New York Federal Criminal Practice Blog
November 15, 2007

Second Circuit Affirms Admission of Defendant's Redacted Confession and Use of Acquitted Conduct to Enhance Sentence

There is an ironic symmetry to United States v. Freeman, 2007WL 3356775 (2d Cir. November 14, 2007), decided yesterday.  The Court affirmed the admission of the inculpatory half of the defendant's confession, while the exculpatory half was excluded.  Simultaneously, the Court affirmed the use of the entirety of Mr. Freeman's conduct for sentencing purposes, even though he was acquitted of half (and the most serious half) of the charges against him.  While the district and circuit courts' conclusions were meticulous in their analysis of the dry legal issues, this is precisely the kind of case that makes non-lawyers think the law is the proverbial ass.

Freeman was a co-participant in a botched armed robbery of drug dealers that resulted in the deaths of his partner in crime and one of the victims, and the serious shooting of Freeman himself, all mysteriously by the same weapon.  The next day, police officers took a confession from Freeman as he lay recovering in his hospital bed, during which he admitted to participation in the robbery, providing details both of the planning of the crime and its execution - including several potentially exculpatory statements as to the latter.  He was charged with drug conspiracy, gun possession, Hobbs Act robbery and two counts of murder.  At trial, and over the defendant's objection, the district court granted the government's request to admit only the portion of Freeman's confession dealing with the planning of the robbery, while excluding his description of what actually happened.  Freeman was acquitted of murder, but convicted of everything else.  Cross-referencing with the murder guideline under the Sentencing Guidelines and finding that Freeman had committed the charged murders by "clear and convincing evidence," the district court imposed a life sentence.

Rejecting the defendant's claim on appeal that the rule of completeness required the admission of the entire hospital-bed confession, the Second Circuit held the district court's decision to admit only part of it was within its allowable discretion. "[T]he redacted portion did not explain the admitted portion or place the admitted portion in context." From both courts' perspectives, the confession was neatly divisible into two - the part dealing with planning and the part dealing with execution.

But confessions are rarely delivered in such a well-structured fashion, and surely not from someone seriously wounded in a hospital bed.  The interviewing officer's report may impose some structure, but it is a structure that occurs ex post facto.  The confession itself most likely meandered back and forth in time, amplifying, adding and correcting details along the way.  It's hard to imagine a real confession that can be carved up into neat packages.  The rule of completeness in the context of a confession taken at once rather than separated in time by different interrogation sessions surely favors admitting it in its entirety.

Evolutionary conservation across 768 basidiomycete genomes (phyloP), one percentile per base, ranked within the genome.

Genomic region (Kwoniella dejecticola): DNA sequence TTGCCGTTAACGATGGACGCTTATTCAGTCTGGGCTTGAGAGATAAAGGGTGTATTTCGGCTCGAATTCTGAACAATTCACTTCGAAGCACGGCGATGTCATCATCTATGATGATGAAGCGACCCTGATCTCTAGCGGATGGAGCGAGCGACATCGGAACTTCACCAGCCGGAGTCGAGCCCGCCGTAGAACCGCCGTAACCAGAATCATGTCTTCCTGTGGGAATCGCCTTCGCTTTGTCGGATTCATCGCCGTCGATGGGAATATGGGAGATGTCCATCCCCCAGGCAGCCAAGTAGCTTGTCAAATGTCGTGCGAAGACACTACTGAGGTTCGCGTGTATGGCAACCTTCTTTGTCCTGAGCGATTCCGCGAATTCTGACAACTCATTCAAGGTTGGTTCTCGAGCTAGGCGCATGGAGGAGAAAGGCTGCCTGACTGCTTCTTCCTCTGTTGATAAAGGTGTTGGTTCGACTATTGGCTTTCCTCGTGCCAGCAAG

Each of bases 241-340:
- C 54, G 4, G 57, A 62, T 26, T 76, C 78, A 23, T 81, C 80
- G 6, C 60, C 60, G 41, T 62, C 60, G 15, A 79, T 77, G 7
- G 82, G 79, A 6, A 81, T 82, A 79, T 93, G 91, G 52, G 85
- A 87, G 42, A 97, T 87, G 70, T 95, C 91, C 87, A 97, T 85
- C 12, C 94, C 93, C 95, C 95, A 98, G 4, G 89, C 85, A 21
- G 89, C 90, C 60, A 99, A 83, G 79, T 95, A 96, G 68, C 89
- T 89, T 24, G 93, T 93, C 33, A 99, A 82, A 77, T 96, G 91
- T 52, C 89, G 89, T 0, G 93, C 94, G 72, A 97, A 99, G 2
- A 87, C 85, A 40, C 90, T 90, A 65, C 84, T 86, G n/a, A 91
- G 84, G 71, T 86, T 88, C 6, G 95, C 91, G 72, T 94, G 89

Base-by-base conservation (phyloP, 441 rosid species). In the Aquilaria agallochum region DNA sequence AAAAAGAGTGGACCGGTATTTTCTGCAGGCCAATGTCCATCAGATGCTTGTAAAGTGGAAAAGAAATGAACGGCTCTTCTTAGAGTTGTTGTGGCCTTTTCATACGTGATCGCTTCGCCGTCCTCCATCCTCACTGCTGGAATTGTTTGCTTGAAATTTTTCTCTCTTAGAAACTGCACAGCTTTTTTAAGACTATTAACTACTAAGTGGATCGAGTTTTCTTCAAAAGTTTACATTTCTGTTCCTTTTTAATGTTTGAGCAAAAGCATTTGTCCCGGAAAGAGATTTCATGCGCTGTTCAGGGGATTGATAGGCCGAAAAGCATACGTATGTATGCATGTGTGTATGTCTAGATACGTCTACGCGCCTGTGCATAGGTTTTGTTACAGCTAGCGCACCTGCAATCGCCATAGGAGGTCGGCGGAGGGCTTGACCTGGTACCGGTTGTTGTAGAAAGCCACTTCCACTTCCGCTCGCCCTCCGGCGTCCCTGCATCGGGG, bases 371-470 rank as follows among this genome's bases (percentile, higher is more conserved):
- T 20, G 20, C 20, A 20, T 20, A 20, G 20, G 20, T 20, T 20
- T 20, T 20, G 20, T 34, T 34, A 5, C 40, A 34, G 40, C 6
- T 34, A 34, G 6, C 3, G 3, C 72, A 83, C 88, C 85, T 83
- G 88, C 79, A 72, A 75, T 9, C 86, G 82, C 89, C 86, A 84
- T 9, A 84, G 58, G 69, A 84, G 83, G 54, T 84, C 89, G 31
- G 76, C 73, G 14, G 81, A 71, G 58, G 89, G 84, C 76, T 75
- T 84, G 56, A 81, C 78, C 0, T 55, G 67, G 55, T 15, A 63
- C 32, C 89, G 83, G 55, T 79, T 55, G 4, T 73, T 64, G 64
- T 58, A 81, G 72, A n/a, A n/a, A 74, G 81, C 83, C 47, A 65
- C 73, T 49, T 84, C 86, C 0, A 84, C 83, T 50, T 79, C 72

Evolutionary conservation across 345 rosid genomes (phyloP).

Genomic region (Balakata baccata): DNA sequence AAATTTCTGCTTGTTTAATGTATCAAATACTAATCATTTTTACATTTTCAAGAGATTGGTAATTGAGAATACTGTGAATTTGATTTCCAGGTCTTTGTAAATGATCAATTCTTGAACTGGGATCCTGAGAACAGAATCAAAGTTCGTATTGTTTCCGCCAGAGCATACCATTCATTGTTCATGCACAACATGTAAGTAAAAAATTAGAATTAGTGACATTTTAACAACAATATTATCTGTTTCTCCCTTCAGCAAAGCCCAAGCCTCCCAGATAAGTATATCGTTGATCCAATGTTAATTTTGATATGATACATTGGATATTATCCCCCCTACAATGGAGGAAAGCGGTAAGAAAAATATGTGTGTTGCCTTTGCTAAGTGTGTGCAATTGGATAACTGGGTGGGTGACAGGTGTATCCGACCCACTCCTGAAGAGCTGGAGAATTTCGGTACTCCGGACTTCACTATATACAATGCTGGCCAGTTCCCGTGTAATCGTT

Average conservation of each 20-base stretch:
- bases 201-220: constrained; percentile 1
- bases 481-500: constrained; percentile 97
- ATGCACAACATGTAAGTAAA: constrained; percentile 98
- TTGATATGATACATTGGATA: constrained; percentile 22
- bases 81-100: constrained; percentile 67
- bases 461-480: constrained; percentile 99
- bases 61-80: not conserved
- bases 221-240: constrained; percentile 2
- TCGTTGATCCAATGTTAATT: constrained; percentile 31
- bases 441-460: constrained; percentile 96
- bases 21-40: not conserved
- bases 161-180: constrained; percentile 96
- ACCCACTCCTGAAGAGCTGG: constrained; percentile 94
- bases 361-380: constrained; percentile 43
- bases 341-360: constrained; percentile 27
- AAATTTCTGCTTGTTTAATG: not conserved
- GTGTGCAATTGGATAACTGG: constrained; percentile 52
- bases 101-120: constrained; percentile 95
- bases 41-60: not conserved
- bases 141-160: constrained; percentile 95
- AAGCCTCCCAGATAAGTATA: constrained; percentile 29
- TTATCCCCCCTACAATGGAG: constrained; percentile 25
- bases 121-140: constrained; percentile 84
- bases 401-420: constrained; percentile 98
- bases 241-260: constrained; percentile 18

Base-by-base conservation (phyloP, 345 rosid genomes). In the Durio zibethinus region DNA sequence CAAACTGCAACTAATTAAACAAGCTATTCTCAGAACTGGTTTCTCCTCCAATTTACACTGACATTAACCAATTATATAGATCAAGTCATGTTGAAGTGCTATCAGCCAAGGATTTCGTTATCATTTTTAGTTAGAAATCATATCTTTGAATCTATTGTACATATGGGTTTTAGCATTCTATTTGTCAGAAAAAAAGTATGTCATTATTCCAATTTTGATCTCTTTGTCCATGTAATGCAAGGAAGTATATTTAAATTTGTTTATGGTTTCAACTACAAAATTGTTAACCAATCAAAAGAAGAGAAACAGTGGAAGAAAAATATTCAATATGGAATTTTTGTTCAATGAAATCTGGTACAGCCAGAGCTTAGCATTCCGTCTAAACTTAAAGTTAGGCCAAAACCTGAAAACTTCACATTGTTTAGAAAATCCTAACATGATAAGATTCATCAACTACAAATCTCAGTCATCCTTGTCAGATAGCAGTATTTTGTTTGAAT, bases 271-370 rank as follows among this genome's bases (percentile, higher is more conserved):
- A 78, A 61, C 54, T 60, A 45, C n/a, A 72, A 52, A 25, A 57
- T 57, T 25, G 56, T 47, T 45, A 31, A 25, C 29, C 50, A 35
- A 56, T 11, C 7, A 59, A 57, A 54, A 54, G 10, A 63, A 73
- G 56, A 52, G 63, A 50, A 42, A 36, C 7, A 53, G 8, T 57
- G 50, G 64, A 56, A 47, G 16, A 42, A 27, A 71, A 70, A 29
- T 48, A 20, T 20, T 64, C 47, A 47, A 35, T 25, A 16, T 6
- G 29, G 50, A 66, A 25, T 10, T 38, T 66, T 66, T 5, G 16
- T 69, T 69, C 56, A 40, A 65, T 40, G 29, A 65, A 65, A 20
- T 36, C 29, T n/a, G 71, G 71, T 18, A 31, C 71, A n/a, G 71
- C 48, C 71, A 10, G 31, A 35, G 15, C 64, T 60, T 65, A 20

As for the defendant's objection to the use of acquitted conduct to enhance his sentence, the Court reiterated its holding in United States v. Vaughan, 430 F.3d 518 (2d Cir. 2005), that courts may base a sentence on acquitted conduct as long as it is established by at least a preponderance of the evidence and the district court "consider[s] the jury's acquittal when assessing the weight and quality of the evidence presented by the prosecution and determining a reasonable sentence" (quoting Vaughan). 

While some of us may have thought "consider" entailed an element of deference to the jury's verdict, the Court has put such hopes to rest here.  All that is required is that the sentencing court acknowledge the acquittal.  Here, the district court acknowledged the verdict of acquittal in the context of dismissing it as "anomalous."  This, the Second Circuit concluded, was sufficient consideration. 

What is truly anomalous for many, though, is that someone can be acquitted of murder but sentenced as though he was convicted of it.  As fellow-blogger Harlan Protass points out in his excellent comment on the use of acquitted conduct to enhance federal sentences, the issue is one that has wider ramifications beyond the individual case.  The defendant's family, friends and acquaintances may not understand or appreciate the legal theories that justify such a practice.  In their eyes, the jury system worked but was subverted.  The use of acquitted conduct thus erodes people's faith in the jury system, in the criminal justice system, and the law itself.  It is an issue that will no doubt be taken up by the Supreme Court again, which has not considered it since its landmark rulings in Apprendi, Blakely and Booker.

See Archives for all posts since September 2007.